The Busiest Period of the Year for Theater, Experimental Performance and Dance Begins Today!

01/05/2011 11:38 AM |

Not the same APAP.

  • Not the same APAP.

Broadway might be unusually quiet at the moment, but the rest of the city’s performance spaces are going full tilt. APAP, the Association of Performing Arts Presenters, holds its annual conference in New York City this week (January 7-11), spurring a spectacular uptick in activity from performance companies local, domestic and international, all hoping that the right publisher, producer or presenter might happen to stop by their show. Performance community people seem to dread it, but at the same time participate compulsively because, at the end of the day, there’s a chance that this could take their careers up a major notch. It’s also a great opportunity for all of us to see work by the best companies here and abroad. Here’s what’s happening at this year’s three biggest APAP festivals.

Under the Radar Festival, January 5-16:
Last year’s big APAP winner, Philly’s Pig Iron Theater, scored big at the Public Theater’s Under the Radar with Chekhov Lizardbrain, though this year’s American contingent includes quite a few well-known performers. There’s Reggie Watts, in collaboration with playwright Tommy Smith, live-editing the film Dutch A/V. The Voltron-like combination of director JoAnne Akalaitis, musician Nora York and playwright/performer David Greenspan for Jump, about American actress Sarah Bernhardt’s 1905 performance of La Tosca. Another local favorite, Taylor Mac, takes us on his semi auto-biographical The Walk Across America for Mother Earth. UTR’s most buzzed-about show, though, has got to be Belarus Free Theater’s almost-didn’t-happen Pinteresque theatrical protest piece Being Harold Pinter.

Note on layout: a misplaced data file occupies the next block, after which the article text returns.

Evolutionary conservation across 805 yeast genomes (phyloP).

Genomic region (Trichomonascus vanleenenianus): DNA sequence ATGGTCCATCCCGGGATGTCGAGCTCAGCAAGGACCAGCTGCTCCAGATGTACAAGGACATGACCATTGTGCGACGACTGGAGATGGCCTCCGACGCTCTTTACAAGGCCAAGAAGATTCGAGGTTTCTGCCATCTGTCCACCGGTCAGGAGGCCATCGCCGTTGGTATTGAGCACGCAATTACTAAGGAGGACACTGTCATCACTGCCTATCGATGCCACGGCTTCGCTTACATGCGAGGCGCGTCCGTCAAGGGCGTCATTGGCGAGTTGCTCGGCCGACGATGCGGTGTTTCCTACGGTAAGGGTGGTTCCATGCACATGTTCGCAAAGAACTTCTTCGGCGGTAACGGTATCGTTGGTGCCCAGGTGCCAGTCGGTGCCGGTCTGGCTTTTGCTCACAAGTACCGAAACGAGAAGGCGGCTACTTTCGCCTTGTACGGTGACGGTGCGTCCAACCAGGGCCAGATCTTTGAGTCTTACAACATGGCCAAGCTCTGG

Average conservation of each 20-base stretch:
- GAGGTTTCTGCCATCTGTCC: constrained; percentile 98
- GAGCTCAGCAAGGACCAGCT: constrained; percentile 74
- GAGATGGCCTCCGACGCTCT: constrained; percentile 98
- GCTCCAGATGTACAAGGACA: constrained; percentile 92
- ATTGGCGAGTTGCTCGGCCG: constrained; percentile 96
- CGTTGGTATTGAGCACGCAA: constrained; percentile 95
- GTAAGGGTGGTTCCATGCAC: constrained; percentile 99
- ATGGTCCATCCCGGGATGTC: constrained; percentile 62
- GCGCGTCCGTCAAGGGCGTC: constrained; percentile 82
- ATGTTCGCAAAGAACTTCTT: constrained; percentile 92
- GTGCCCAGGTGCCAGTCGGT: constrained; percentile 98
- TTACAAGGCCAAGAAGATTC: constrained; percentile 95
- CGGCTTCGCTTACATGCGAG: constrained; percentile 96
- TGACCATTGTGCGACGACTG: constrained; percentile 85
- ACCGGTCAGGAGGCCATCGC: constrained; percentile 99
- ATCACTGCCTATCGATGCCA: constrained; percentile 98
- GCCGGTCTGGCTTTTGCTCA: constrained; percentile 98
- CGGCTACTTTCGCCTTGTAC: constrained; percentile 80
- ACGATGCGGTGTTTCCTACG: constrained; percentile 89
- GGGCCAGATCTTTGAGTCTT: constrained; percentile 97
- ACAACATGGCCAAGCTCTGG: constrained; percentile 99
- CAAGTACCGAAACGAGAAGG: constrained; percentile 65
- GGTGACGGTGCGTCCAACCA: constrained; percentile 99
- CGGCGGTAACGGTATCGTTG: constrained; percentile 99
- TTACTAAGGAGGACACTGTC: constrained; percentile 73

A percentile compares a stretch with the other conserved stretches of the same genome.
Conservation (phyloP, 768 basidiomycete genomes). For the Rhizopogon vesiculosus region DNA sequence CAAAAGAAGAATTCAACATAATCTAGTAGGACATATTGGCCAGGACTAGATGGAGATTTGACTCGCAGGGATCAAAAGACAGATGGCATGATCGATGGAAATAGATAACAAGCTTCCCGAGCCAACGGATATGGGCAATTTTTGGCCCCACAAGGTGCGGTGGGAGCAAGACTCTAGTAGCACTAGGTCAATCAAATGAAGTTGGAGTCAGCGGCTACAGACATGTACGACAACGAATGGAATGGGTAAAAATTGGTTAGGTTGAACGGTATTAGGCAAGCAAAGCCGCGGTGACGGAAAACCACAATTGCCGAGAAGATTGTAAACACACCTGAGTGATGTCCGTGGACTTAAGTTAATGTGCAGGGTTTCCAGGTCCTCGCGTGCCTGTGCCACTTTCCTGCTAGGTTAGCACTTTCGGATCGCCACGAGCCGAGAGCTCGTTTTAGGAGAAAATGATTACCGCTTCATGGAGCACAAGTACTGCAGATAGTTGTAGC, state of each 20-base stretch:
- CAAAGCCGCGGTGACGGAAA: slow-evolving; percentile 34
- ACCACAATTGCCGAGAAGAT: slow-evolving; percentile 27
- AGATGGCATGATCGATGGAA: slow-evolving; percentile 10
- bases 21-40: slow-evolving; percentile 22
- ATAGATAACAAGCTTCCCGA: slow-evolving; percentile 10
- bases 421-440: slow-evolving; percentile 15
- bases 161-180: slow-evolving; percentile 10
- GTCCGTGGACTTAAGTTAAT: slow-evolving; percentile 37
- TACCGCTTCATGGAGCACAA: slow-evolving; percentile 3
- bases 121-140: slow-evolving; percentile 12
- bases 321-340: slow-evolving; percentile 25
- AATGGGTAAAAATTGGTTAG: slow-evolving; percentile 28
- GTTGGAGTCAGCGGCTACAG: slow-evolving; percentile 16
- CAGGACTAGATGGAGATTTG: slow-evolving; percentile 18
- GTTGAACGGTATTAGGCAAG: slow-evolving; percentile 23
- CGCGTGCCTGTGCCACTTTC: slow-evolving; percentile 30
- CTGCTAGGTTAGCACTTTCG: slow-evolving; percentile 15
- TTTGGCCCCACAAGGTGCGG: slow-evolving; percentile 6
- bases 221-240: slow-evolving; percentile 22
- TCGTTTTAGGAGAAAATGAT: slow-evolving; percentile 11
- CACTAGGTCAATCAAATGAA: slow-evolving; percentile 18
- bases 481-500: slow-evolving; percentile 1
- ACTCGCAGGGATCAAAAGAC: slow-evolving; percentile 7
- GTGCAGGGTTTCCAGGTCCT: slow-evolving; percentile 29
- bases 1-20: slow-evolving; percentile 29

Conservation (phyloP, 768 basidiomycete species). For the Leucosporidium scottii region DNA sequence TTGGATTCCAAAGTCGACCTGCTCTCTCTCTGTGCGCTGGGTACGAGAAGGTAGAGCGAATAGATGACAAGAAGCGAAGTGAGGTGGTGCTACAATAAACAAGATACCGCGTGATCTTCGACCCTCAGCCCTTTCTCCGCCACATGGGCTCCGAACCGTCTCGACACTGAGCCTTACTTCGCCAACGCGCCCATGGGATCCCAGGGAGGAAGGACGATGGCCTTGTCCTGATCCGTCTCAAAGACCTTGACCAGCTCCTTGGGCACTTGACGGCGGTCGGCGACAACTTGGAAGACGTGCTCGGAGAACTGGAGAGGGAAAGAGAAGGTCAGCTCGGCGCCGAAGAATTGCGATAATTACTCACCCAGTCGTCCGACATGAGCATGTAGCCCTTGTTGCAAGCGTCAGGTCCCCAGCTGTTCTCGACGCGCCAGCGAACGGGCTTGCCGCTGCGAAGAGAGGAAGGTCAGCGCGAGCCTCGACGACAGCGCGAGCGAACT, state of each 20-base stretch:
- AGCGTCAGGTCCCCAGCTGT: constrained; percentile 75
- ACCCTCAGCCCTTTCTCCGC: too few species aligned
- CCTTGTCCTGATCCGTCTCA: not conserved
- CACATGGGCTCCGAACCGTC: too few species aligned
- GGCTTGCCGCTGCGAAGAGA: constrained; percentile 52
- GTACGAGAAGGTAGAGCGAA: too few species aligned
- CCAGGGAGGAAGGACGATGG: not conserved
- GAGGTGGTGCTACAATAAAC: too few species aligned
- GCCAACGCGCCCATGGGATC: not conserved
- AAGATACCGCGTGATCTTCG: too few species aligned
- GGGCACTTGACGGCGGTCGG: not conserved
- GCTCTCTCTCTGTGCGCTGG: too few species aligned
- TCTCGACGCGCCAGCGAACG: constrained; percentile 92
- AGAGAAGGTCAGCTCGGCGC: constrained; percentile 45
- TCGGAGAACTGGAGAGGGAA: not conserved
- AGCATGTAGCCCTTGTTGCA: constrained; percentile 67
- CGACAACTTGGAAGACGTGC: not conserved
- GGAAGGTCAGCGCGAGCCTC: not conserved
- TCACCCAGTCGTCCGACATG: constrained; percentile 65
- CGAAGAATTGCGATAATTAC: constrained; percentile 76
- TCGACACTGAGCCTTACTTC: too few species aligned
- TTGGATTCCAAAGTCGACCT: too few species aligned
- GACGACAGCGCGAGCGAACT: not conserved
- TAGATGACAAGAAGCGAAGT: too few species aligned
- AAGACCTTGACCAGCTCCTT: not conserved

COIL, January 5-15:
Performance Space 122’s APAP-season festival even features a chamber opera, though the most intriguing performances are undoubtedly Argentinian director Vivi Tellas’s Rabbi Rabino, in which two actual rabbis (real, live rabbis!) take the stage and perform their autobiographies, and New York-based director Annie Dorsen’s Hello Hi There, in which two computers re-enact the classic Foucault-Chomsky live TV debate.

There’s even a trailer (gulp) for COIL 2011:

Culturemart, January 7-23:
There’s a bit of a gender war at work in HERE‘s contribution to the APAP festival season madness (which, you’ll note, runs a week longer than the other festivals), what with James Scruggs’s Ticket to Manhood sharing a couple evenings with Johari Mayfield’s Venus Riff, and Nick Vaughn and Jake Margolin’s matrimonial experiment A Marriage. Other promising shows on the Culturemart schedule include Kamala Sankaram’s multimedia chamber opera Miranda, Deborah Stein and Suli Holum’s self-twinning thriller Chimera and LEIMAY’s watery dance piece Floating Point Waves. Personally, I’m pretty excited about Betty Shamieh’s The Strangest, which fills out the unexplored identity of the nameless Arab murdered by the main character in Albert Camus’ The Stranger.

So don’t be a stranger and miss all these shows—try to at least see a couple before they disappear along with the thousands of APAP conference attendees.